FaceGen Tutorial

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3ds Max users: For a more up-to-date tutorial, and more automated tools, see Setting up a Facegen Dynamic Character with Facegen Tools.


This tutorial is designed to walk you through the steps involved in setting up an in-game character with a full body morph. Although this tutorial is meant to be fully comprehensive regarding the FaceGen process, it is recommended that you have a clear understerstanding of Dynamic Character creation, and that read through the documentation on the FaceGen Pipeline before beginning.

Contents

Step 1. - Create a Dynamic Character

Establish your basic Dynamic Character. It's easiest to begin with a barebones setup such that you have a dynamic character with only one full body dynamic part at this stage. This is not to say that a fully fleshed out character with an array of dynamic parts cannot be converted to a morphable character - this is perfectly doable. However, for the purposes of learning the process, it will be easiest to begin with a dynamic character in simplest form.

The Basic Setup

This tutorial will deal with a sample character called morphgirl. If you're following along, simply substitute in the name of your character wherever the name morphgirl appears.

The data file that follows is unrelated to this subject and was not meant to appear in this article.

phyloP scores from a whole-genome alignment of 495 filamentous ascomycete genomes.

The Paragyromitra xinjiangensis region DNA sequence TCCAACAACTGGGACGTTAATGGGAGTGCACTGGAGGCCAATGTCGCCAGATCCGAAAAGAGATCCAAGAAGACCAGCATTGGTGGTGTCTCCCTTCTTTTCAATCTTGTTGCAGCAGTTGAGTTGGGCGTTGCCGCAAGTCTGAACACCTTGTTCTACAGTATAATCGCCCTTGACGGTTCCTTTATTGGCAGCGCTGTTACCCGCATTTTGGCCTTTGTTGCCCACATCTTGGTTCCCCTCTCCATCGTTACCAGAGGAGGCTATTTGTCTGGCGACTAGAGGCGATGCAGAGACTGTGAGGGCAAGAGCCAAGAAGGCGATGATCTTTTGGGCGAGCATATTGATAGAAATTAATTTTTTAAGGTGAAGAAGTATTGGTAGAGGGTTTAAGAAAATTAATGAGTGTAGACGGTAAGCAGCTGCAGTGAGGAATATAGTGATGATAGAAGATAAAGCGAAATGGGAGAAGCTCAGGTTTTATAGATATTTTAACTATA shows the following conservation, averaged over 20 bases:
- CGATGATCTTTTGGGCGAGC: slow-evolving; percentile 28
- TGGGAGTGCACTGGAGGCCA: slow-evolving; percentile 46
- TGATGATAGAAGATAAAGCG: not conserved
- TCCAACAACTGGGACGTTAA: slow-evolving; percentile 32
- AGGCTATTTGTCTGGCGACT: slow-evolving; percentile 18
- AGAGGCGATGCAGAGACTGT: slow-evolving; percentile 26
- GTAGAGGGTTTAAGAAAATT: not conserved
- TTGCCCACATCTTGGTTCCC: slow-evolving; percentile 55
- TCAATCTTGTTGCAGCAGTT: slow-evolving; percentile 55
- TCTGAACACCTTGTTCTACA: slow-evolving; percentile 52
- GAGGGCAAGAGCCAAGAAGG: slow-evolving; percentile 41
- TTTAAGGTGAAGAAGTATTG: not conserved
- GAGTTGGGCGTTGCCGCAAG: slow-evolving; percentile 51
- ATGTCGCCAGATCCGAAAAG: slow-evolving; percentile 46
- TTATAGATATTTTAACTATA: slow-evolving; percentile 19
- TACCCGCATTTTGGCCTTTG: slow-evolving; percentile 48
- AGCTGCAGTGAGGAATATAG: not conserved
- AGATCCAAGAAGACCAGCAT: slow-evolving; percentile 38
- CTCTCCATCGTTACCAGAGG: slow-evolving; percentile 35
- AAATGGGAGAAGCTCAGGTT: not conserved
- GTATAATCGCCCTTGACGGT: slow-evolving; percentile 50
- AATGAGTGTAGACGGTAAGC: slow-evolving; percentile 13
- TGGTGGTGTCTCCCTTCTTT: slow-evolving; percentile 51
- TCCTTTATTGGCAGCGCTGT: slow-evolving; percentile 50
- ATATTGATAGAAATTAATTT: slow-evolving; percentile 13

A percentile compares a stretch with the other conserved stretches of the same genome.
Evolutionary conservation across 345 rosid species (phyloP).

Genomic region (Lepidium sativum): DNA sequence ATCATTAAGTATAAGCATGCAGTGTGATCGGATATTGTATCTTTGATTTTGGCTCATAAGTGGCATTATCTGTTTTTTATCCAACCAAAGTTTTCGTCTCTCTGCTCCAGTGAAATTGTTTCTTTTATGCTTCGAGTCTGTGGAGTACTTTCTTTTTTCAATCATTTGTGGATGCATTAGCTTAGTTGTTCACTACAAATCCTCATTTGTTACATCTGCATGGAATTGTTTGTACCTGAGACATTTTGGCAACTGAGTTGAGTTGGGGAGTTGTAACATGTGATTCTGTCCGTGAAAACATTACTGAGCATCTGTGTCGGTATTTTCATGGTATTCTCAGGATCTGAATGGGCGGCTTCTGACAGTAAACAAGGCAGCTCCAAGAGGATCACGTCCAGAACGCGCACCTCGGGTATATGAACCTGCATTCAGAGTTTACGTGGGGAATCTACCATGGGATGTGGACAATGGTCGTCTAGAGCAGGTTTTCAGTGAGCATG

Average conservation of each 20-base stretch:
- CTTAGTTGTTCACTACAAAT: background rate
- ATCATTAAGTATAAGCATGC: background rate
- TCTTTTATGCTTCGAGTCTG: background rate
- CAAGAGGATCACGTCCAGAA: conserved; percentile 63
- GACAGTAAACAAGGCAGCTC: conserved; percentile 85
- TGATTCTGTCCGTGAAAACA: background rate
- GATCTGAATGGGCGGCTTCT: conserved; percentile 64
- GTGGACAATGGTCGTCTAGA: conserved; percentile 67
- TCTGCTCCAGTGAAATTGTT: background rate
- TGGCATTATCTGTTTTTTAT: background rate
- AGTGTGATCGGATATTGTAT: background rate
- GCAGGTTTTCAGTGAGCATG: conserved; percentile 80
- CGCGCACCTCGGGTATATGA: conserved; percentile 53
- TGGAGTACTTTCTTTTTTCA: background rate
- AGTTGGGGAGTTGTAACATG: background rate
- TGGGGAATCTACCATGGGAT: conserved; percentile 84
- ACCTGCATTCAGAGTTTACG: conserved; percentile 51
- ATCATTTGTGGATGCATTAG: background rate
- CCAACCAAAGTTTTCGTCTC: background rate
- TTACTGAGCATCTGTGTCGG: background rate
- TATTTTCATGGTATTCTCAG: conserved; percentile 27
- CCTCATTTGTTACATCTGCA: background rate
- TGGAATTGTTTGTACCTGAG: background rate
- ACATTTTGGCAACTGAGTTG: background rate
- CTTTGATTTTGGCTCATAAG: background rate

The character folder will be located at HE\Character\morphgirl, and the components in the top level folder comprising the character at this stage are:


The character should, of course, have textures in place and should be set up with at least a rudimentary animation agent so that it can at play a simple looping idle animation (though if the character is already wired up with a more complex animation agent, that's perfectly fine as well).

Once you've added a character spec for your dynamic character and can successfully visualize and possess the character in HeroBlade, you're ready for the next step.

Step 2. - Creating Morph Meshes

This phase involves modeling and exporting the geometric morph extremes for your dynamic character.

Modeling

For the sample morphgirl project, I'll be creating a large (muscular), tall, short, and tiny variation of the character's base design.

While morph extremes can vary in size, form and proportion, morph mesh topology must match that of the base mesh - this includes poly count, vertex count, and vertex numbering. For this reason, the morph meshes must be derived directly from the base mesh (i.e. copy the base mesh and then edit it).

Morphmesh lineup.jpg


Exporting

Once you've built all of your morph meshes, you'll need to export them and your base mesh with the HeroEngine Export tools.


Align meshes.jpg

To prepare for export, check that the base mesh is aligned with the dynamic character's skeleton (it should not be skinned to it, simply aligned as if it were to be skinned). Next, align all of the morph meshes with the base mesh. Since we're working with full body meshes of varying height for this project, we'll center the pivots at the feet of each mesh.